We were exited to see this use of a flex PCB to create a backplane for the RC2014:
RC2014 is a simple 8 bit Z80 based modular computer originally built to run Microsoft BASIC. It is inspired by the home built computers of the late 70s and computer revolution of the early 80s. It is not a clone of anything specific, but there are suggestions of the ZX81, UK101, S100, Superboard II and Apple I in here. It nominally has 8K ROM, 32K RAM, runs at 7.3728MHz and communicates over serial at 115,200 baud.
From Gareth Halfacree on Hackster:
Alvaro Prieto has published a write-up of his latest weather station board, the Chaac v4.0, which adds Bluetooth connectivity to his existing XBee-based design.
The Chaac project has been ongoing for some time: Prieto documented his original efforts to build a weather station a year ago, walking through a range of improvements that went from an nRF52-based Bluetooth Low Energy prototype through to a breakout board for the Nucleo development board, and the integrated Chaac board versions 1.0 through 1.2 — the latter adding in solar panel voltage monitoring.
In the year since, Prieto has been working on upgrading the Chaac design — and has gathered all the improvements into a single write-up, beginning with the Chaac v2.0 which combined the existing XBee-based communication system with an nRF52811 for Bluetooth connectivity.
The goal of Printed It is to showcase creations that truly embrace the possibilities offered by desktop 3D printing. The most obvious examples are designs that can be printed quickly and cheaply enough that they’re a valid alternative to commercially available products. But as previous entries into the series have shown, there are also technical considerations. […]Printed It: Print-in-Place PCB Gripper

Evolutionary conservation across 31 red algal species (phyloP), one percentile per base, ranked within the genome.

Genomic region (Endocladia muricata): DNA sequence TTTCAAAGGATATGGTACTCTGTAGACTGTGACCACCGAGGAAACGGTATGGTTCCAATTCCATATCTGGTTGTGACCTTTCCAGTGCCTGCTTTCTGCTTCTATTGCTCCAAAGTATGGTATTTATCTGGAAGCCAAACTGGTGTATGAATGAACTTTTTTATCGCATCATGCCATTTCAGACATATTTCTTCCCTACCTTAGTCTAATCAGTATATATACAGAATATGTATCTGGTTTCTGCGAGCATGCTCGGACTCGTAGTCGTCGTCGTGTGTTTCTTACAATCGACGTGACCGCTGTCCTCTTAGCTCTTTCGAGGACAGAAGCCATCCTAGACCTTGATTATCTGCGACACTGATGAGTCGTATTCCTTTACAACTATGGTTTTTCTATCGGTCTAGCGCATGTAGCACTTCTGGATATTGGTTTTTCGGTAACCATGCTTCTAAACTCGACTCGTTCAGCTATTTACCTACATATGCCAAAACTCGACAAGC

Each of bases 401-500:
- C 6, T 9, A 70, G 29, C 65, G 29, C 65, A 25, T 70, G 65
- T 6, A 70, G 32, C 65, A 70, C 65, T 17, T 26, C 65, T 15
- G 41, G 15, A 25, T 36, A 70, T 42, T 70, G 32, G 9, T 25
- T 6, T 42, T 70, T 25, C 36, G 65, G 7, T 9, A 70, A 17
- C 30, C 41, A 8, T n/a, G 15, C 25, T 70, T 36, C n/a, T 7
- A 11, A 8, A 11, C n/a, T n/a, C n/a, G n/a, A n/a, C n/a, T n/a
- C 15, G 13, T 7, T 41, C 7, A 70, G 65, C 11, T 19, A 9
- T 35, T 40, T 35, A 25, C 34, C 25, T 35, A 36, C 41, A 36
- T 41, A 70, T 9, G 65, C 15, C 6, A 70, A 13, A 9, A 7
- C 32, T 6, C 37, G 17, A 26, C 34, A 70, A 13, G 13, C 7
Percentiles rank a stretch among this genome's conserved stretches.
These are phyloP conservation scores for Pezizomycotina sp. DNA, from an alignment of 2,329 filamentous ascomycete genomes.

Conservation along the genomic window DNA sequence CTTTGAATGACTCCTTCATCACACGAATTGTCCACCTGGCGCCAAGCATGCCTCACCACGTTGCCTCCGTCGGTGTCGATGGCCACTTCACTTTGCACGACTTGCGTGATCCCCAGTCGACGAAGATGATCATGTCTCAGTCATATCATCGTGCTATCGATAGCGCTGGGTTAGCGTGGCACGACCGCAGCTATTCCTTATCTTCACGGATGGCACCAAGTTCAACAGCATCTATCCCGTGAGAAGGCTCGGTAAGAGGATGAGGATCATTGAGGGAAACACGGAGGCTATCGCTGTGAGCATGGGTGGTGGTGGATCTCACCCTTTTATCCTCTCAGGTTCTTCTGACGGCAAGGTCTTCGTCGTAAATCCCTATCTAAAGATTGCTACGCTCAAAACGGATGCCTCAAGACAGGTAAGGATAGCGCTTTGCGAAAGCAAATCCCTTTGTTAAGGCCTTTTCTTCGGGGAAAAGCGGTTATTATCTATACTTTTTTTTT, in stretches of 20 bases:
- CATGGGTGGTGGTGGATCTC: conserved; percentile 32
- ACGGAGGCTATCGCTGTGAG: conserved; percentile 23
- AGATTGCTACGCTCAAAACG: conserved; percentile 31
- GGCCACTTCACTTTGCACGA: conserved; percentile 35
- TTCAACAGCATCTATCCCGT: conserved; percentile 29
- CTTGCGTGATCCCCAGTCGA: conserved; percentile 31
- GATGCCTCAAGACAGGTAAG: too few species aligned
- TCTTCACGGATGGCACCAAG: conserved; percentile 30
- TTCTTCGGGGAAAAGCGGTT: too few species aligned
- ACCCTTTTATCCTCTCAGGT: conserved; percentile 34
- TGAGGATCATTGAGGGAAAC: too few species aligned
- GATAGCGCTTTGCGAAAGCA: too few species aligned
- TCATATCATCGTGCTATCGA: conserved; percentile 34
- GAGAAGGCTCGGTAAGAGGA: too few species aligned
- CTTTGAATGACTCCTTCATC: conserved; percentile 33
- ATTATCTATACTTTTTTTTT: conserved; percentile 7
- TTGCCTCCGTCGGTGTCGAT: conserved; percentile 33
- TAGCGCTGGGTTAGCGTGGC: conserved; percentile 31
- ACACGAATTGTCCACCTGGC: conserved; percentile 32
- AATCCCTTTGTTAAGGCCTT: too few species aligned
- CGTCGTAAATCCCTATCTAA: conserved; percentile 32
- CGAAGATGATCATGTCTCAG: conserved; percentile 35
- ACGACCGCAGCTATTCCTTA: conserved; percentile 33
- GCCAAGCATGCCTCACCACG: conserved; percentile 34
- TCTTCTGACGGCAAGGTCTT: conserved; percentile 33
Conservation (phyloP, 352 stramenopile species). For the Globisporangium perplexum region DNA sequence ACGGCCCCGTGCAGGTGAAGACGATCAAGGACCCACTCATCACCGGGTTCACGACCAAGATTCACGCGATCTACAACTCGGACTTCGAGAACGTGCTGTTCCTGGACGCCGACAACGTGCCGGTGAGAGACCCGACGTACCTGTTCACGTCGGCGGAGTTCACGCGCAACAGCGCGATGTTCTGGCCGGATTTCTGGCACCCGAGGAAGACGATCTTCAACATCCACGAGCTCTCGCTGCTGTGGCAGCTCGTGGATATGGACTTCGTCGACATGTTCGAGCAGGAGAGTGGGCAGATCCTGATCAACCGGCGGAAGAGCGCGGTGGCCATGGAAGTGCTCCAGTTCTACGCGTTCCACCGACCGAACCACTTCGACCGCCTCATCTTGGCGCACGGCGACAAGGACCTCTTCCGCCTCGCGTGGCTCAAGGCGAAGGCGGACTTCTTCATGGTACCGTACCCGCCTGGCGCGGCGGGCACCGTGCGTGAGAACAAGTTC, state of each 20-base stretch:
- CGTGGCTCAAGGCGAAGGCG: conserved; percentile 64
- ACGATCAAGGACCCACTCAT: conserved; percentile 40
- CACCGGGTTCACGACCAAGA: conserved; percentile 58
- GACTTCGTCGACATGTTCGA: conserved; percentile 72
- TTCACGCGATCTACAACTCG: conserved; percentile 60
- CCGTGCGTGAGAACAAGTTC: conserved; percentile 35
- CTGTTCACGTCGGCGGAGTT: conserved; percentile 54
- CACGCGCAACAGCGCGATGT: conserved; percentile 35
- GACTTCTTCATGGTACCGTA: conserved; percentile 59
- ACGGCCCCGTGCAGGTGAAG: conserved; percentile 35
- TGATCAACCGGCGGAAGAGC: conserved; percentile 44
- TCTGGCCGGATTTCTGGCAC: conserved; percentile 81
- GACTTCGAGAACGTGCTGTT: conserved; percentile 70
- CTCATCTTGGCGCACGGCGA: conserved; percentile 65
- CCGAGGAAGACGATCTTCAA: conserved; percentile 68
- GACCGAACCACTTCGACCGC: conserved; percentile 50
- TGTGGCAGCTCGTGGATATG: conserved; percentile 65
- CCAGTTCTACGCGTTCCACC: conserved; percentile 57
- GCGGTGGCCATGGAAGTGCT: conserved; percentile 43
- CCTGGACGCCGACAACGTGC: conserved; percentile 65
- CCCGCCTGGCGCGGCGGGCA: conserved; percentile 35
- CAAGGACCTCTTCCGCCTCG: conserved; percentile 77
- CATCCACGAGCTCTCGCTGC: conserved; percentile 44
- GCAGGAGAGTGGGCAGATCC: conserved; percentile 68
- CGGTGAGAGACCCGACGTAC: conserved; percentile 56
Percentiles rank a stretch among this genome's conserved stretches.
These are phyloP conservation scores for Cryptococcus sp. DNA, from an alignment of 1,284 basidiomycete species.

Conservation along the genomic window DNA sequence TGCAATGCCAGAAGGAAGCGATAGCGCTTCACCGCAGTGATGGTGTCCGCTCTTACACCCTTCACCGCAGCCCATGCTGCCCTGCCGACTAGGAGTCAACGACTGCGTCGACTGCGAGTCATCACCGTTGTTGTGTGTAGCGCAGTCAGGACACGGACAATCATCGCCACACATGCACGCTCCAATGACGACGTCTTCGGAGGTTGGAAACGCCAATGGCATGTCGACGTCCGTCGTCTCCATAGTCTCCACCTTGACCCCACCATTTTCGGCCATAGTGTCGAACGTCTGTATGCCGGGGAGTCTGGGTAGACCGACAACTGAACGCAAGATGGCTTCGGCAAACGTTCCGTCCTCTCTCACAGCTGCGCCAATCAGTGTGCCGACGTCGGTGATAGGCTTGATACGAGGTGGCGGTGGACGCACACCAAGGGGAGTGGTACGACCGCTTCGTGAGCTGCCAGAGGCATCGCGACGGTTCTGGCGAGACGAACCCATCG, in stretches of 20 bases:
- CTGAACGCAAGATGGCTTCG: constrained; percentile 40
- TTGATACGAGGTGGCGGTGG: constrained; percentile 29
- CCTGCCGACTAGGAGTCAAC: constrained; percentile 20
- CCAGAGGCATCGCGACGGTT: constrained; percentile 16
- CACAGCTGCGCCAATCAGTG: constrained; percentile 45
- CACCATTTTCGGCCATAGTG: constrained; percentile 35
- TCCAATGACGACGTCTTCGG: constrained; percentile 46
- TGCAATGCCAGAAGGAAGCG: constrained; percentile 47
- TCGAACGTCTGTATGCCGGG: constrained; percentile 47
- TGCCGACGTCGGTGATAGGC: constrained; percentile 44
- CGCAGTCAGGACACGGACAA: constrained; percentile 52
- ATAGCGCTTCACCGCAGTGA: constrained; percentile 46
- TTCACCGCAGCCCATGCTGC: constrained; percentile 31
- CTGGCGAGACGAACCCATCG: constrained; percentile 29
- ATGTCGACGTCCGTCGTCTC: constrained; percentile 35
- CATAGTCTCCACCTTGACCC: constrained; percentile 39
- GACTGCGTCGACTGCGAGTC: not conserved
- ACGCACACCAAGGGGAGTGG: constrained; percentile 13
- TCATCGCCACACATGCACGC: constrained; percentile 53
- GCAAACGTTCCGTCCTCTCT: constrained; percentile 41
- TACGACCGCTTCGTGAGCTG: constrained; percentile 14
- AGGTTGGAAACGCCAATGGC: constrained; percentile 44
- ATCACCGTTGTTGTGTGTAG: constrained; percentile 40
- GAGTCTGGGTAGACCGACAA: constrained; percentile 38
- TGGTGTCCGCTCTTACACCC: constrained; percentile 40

We are saddened to read the news today that Grant Imahara has passed away. Mike Szczys writes more on Hackaday:
We awake this morning to sad news of the premature passing of Grant Imahara at the age of 49 due to a brain aneurysm. Grant was best known for his role on the wildly popular Mythbusters television show on which he starred and built test apparatus for seasons three through twelve. He landed this role because he was a badass hardware hacker as much as he was an on-camera personality.
Grant received his degree in electrical engineering from USC in 1993 and landed a job with Lucasfilm, finding his way onto the Industrial Light and Magic team to work on blockbuster films like the Star Wars prequels (R2-D2 among other practical effects) and sequels to Terminator and The Matrix. Joining the Mythbusters team in 2005 was something of a move to rapid prototyping. Each of the 22-minute episodes operated on a 10-day build and a film cycle in which Grant was often tasked with designing and fabricating test rigs for repeatable testing with tightly controlled parameters.
After leaving the show, Grant pursued several acting opportunities, including the Kickstarter funded web series Star Trek Continues which we reported on back in 2013. But he did return to the myth busting genre with one season of The White Rabbit Project on Netflix. One of the most genuinely geeky appearances Grant made was on an early season of Battlebots where his robot ‘Deadblow’ sported a wicked spiked hammer. Video of his appearance in the quarter-finals is like a time-capsule in hacker history and guaranteed to bring a smile to your face.
Grant Imahara’s legacy is his advocacy of science and engineering. He was a role model who week after week proved that questioning how things work, and testing a hypothesis to find answers is both possible and awesome. At times he did so by celebrating destructive force in the machines and apparatus he built. But it was always done with observance of safety precautions and with a purpose in mind (well, perhaps with the exception of the Battlebots). His message was that robots and engineering are cool, that being a geek means you know what the heck you’re doing, and that we can entertain ourselves through creating. His message lives on through countless kids who have grown up to join engineering teams throughout the world.
Grant was the headliner at the first Hackaday Superconference in San Francisco back in 2015. I’ve embedded the fireside chat below where you can hear in his own words what inspired Grant, along with numerous stories from throughout his life.